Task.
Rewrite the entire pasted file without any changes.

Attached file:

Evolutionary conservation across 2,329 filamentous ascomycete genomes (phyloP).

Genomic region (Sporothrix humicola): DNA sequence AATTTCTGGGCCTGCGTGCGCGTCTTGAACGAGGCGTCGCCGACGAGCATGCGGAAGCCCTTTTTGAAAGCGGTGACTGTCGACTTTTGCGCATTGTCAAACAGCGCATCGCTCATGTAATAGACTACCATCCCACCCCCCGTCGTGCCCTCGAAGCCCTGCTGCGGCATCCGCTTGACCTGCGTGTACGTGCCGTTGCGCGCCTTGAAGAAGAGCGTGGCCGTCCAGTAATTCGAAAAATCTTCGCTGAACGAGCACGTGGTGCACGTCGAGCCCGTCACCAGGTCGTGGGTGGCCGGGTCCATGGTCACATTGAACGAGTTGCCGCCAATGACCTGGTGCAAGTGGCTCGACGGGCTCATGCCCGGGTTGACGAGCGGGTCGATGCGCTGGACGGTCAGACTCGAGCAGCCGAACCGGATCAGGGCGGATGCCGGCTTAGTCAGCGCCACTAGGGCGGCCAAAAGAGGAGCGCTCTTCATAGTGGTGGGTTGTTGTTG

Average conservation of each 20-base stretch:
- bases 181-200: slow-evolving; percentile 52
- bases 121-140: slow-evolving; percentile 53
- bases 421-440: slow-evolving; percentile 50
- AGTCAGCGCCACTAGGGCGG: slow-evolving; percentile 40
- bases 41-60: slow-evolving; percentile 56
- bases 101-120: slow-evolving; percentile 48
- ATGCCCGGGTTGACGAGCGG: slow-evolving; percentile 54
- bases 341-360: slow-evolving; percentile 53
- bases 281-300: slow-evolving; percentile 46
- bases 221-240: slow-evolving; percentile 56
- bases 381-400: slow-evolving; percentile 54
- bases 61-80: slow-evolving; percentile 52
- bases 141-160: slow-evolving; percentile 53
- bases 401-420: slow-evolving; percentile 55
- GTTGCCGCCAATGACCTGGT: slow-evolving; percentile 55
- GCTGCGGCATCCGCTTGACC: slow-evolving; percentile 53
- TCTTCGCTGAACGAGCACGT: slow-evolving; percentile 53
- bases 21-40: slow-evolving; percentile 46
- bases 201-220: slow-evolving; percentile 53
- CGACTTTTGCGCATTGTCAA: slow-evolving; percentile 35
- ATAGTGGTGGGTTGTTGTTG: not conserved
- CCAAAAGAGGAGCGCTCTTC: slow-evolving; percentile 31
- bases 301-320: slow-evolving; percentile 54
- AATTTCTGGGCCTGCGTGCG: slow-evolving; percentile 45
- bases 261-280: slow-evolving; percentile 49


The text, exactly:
Evolutionary conservation across 2,329 filamentous ascomycete genomes (phyloP).

Genomic region (Sporothrix humicola): DNA sequence AATTTCTGGGCCTGCGTGCGCGTCTTGAACGAGGCGTCGCCGACGAGCATGCGGAAGCCCTTTTTGAAAGCGGTGACTGTCGACTTTTGCGCATTGTCAAACAGCGCATCGCTCATGTAATAGACTACCATCCCACCCCCCGTCGTGCCCTCGAAGCCCTGCTGCGGCATCCGCTTGACCTGCGTGTACGTGCCGTTGCGCGCCTTGAAGAAGAGCGTGGCCGTCCAGTAATTCGAAAAATCTTCGCTGAACGAGCACGTGGTGCACGTCGAGCCCGTCACCAGGTCGTGGGTGGCCGGGTCCATGGTCACATTGAACGAGTTGCCGCCAATGACCTGGTGCAAGTGGCTCGACGGGCTCATGCCCGGGTTGACGAGCGGGTCGATGCGCTGGACGGTCAGACTCGAGCAGCCGAACCGGATCAGGGCGGATGCCGGCTTAGTCAGCGCCACTAGGGCGGCCAAAAGAGGAGCGCTCTTCATAGTGGTGGGTTGTTGTTG

Average conservation of each 20-base stretch:
- bases 181-200: slow-evolving; percentile 52
- bases 121-140: slow-evolving; percentile 53
- bases 421-440: slow-evolving; percentile 50
- AGTCAGCGCCACTAGGGCGG: slow-evolving; percentile 40
- bases 41-60: slow-evolving; percentile 56
- bases 101-120: slow-evolving; percentile 48
- ATGCCCGGGTTGACGAGCGG: slow-evolving; percentile 54
- bases 341-360: slow-evolving; percentile 53
- bases 281-300: slow-evolving; percentile 46
- bases 221-240: slow-evolving; percentile 56
- bases 381-400: slow-evolving; percentile 54
- bases 61-80: slow-evolving; percentile 52
- bases 141-160: slow-evolving; percentile 53
- bases 401-420: slow-evolving; percentile 55
- GTTGCCGCCAATGACCTGGT: slow-evolving; percentile 55
- GCTGCGGCATCCGCTTGACC: slow-evolving; percentile 53
- TCTTCGCTGAACGAGCACGT: slow-evolving; percentile 53
- bases 21-40: slow-evolving; percentile 46
- bases 201-220: slow-evolving; percentile 53
- CGACTTTTGCGCATTGTCAA: slow-evolving; percentile 35
- ATAGTGGTGGGTTGTTGTTG: not conserved
- CCAAAAGAGGAGCGCTCTTC: slow-evolving; percentile 31
- bases 301-320: slow-evolving; percentile 54
- AATTTCTGGGCCTGCGTGCG: slow-evolving; percentile 45
- bases 261-280: slow-evolving; percentile 49